Wednesday, July 13, 2011

Oh, where to start!

Two weeks ago I talked about figuring out what POV you should start writing a book in. BTW I forgot one really good example of 1st person POV and that is the “Stainless Steel Rat” series by Harry Harrison.

After figuring out what POV to write your book in, you have to figure out where the story starts. This is one of the hardest decisions in writing and also the most important one if you want to capture the readers attention. Luckily there is only one place to start a story, with several variations.


People at rest tend to stay at rest until acted on by an outside force. When your main character hits something that changes his life that starts the story. The beginning of the story needs to take place somewhere near this incident. How close depends on the type of story you are telling.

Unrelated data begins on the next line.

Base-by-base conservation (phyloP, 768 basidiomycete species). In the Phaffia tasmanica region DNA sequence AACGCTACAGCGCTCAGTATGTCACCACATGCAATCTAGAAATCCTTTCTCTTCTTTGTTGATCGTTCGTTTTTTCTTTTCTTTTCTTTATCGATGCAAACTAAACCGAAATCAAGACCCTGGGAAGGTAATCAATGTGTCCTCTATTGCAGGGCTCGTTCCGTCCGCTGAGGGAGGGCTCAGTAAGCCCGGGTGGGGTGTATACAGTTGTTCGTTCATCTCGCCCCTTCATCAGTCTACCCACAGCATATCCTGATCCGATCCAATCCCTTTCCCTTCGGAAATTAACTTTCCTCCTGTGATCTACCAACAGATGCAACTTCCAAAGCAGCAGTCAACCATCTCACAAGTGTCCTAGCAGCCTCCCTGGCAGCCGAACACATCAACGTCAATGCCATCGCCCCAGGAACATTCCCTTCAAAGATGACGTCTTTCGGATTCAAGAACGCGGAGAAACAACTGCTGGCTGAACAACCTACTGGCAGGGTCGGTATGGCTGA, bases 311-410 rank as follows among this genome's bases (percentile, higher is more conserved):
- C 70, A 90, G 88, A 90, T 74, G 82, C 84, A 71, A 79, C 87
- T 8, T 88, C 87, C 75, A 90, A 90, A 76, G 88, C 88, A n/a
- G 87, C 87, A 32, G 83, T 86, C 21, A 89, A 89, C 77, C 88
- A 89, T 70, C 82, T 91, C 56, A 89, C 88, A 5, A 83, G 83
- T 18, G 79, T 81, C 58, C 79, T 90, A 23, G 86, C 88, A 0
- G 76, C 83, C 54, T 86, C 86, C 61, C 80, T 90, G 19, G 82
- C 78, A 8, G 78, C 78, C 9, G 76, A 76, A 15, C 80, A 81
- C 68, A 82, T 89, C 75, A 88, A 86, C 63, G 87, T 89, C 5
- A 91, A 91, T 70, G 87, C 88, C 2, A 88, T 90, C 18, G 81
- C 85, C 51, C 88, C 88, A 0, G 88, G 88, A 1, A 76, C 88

If you want people to relate to your main character the story has to begin shortly before triggering incident and at the decision that main character made that brought him to the incident. In THE PIZZA DIARIES retitled AN EXTRA TOPPING OF HORROR I originally started at the triggering incident where my main character saves the damsel in distress. It seemed logical, but he really didn't have any choices to make unless he was a true bastard. There was a naked woman dazed in the road. Unless he was a total psychopath he had no choice but to help her. As a result for the entire first chapter he was pushed along by the events that happened. That shaped the readers impression of him as someone who just got pushed along through life. So I had to start earlier.